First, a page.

Names: Big and Little Endian Memory Access

CS 301 Lecture, Dr. Lawlor

So finally, after weeks of preparation, here's what you've been waiting for: assembly language!
        Machine Code:           Assembly Code:
Address Instruction Operands
0: b8 07 00 00 00 mov eax,0x7
5: c3 ret
Here's the terminology we'll be using for the rest of the semester:
In terms of the little tables we built last class, the address is the index into the table, and the machine code is the stuff in the table.  The stuff in the table can further be broken down into separate instructions, each with constant operands and registers.

Big and Little Endian Memory Access

Let's say we ask the CPU to treat four bytes as a single integer, using a typecast like so:
const unsigned char table[]={

int foo(void) {
typedef int *myPtr;
myPtr p=(myPtr)table;
return p[0];

(Try this in NetRun now!)

This program returns "0x4030201", which is rather the opposite of what you might expect.  The mismatch here is that we write (arabic) numerals right-to-left (just like arabic), but we write table entries (and everything else) left-to-right. 

So the CPU reads the first, leftmost table entry (1) to get the lowest-valued byte (0x01), which we write on the right side (0x...01).  Similarly, the last table entry (4) is interpreted as the highest-valued byte (0x04), which we write on the left side (0x04...).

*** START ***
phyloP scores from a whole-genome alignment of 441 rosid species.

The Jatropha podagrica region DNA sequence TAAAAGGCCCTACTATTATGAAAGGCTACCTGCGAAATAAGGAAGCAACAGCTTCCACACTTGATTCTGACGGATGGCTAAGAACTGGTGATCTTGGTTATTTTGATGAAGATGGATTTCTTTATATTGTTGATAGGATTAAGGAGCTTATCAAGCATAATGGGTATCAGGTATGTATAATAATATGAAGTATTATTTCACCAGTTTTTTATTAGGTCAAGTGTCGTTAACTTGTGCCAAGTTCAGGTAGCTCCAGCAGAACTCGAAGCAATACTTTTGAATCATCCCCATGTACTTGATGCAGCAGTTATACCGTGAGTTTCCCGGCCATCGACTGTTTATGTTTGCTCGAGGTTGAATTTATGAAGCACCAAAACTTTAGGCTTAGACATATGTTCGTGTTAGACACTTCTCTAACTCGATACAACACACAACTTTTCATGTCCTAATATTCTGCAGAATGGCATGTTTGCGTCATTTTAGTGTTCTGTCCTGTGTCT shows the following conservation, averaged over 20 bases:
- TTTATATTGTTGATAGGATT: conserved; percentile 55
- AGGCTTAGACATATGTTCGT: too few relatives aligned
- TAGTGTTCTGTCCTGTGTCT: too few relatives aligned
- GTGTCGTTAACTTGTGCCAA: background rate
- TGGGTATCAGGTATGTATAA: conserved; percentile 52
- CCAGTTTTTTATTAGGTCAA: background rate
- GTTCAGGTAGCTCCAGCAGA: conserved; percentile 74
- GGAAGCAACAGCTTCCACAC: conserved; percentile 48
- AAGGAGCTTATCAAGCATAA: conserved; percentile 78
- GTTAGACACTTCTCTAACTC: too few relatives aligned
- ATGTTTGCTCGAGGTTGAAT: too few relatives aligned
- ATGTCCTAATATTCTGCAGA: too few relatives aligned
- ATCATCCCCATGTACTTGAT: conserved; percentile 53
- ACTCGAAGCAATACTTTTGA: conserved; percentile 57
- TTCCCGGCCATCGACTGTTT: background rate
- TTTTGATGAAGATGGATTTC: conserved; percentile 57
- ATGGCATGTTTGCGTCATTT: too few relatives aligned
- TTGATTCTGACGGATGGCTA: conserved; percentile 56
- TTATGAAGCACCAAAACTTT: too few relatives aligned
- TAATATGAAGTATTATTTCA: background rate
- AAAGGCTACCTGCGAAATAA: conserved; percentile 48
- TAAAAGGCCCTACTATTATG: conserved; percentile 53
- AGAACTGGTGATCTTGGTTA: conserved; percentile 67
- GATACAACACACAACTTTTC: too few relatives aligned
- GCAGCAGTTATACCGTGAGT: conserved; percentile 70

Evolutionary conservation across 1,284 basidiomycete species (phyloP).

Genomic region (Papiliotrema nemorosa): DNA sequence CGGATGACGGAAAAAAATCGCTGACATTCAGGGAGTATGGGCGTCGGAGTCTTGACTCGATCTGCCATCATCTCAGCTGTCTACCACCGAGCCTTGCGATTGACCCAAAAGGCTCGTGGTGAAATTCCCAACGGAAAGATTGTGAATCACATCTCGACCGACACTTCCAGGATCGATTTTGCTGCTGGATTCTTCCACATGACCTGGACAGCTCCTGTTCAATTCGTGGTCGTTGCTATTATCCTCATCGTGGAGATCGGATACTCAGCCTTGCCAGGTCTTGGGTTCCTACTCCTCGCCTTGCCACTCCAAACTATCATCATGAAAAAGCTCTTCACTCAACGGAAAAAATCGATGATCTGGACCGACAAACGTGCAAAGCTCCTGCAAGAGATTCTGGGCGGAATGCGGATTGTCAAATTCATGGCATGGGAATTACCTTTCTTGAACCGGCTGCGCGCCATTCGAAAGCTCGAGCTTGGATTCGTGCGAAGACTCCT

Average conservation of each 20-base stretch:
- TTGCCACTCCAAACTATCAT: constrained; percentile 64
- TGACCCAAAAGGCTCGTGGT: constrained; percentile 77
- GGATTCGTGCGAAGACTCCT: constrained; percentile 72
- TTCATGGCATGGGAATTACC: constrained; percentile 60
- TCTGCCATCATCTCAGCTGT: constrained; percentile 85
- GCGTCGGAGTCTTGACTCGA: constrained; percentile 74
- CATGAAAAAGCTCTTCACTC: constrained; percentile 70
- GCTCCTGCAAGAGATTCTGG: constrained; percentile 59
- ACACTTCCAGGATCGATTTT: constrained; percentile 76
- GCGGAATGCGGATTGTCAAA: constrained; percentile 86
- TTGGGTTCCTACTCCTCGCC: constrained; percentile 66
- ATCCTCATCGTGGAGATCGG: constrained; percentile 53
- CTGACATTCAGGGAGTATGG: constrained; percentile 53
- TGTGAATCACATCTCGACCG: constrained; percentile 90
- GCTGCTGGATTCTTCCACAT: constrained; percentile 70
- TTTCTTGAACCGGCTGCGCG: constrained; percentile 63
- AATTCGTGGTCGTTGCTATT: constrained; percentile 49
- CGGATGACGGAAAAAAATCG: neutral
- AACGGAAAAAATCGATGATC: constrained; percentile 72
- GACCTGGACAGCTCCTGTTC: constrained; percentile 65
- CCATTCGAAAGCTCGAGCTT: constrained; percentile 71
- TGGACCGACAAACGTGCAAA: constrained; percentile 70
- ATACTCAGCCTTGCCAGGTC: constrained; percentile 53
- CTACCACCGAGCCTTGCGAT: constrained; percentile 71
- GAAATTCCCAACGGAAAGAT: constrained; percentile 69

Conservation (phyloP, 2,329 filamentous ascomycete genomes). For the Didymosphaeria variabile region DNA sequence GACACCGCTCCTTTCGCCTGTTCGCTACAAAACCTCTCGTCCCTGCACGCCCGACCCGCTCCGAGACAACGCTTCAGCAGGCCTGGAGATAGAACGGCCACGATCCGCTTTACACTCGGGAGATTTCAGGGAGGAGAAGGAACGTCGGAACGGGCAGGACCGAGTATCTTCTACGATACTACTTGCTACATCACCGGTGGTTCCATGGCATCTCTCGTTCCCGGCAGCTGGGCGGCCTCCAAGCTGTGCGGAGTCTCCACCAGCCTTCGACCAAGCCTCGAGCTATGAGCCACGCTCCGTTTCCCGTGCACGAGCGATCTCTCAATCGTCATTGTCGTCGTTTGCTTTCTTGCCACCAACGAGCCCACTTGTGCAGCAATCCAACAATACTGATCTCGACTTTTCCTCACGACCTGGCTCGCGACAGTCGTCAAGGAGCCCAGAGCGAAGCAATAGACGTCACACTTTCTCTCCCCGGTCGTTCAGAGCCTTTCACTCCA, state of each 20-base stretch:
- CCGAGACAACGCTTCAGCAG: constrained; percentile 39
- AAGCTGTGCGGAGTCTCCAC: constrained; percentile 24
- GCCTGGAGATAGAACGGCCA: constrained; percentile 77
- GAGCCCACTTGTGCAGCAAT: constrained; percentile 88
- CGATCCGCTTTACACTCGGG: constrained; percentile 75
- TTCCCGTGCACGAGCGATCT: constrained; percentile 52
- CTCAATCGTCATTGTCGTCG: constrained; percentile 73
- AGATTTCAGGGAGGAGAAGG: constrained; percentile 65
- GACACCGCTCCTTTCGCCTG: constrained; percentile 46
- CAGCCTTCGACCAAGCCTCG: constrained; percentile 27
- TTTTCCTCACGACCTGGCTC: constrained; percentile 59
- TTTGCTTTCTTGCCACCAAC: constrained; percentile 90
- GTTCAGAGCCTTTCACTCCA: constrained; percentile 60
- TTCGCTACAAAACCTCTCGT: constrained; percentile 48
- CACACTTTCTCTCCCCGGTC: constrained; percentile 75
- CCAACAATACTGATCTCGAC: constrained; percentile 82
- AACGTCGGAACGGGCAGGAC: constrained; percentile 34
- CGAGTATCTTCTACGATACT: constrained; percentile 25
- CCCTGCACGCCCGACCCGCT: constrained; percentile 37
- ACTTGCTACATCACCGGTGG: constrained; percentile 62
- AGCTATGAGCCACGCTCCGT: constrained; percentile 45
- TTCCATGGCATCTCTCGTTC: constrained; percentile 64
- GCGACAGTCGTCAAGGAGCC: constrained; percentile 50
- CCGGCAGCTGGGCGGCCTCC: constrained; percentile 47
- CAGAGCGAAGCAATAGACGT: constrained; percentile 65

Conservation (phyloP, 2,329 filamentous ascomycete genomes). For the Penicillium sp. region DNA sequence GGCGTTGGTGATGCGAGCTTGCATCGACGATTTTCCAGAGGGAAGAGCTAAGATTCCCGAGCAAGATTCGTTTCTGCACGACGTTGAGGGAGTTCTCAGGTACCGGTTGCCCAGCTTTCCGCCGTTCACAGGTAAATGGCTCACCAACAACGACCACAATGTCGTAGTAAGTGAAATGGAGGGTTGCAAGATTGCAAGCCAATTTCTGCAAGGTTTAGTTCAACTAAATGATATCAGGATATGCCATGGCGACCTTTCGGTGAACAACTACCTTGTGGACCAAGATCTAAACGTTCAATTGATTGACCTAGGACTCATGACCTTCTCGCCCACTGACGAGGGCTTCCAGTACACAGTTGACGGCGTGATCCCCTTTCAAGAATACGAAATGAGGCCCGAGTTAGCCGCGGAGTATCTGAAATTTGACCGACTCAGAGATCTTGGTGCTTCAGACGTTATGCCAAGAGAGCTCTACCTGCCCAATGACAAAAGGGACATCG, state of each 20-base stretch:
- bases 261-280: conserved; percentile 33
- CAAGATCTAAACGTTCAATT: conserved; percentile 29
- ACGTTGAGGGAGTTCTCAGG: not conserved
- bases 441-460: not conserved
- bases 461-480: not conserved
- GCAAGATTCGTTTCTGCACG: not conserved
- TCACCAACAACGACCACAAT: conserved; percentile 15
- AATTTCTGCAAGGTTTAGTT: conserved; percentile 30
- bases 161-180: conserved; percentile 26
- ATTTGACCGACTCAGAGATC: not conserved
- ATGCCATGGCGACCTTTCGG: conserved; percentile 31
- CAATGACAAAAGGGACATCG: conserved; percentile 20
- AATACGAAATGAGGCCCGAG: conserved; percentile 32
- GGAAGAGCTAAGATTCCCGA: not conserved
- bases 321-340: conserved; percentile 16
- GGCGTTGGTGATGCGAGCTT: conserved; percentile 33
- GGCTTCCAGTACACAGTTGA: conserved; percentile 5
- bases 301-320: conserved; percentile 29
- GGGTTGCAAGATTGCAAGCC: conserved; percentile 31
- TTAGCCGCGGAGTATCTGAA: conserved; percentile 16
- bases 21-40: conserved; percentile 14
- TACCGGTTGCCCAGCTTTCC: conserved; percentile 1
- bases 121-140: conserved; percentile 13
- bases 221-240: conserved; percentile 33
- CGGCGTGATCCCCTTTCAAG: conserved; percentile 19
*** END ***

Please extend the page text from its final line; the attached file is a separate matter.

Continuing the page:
But this depends on the CPU!  All x86 CPUs start with the lowest-valued byte (the "little end" of the integer comes first, hence "little endian"), but many other CPUs, such as the PowerPC, MIPS, and SPARC CPUs, start with the highest-valued byte (the "big end" of the integer, hence "big endian").  So this same code above returns 0x01020304 on a PowerPC--try this! 

The big and little endian naming confusing exists even in the non-computer world.  Consider that the following are all little-endian (starting with the least-significant information):
Yet the following are all big-endian (starting with the biggest information):
You can see big- and little-endian byte storage going not just from bytes to ints, but also from ints to bytes:
int foo(void) {
int x=0xa0b0c0d0; /* Integer value we'll pick apart into bytes */
typedef unsigned char *myTable; /* We'll make it an array of chars */
myTable table=(myTable)&x; /* point to the bytes of the integer x */
for (int i=0;i<4;i++) /* print each byte of the integer x */
std::cout<<std::hex<<(int)table[i]<<" ";
return 0;

(Try this in NetRun now!)

This code prints "d0 c0 b0 a0" on a little-endian machine--the first byte is the lowest-value "0xd0".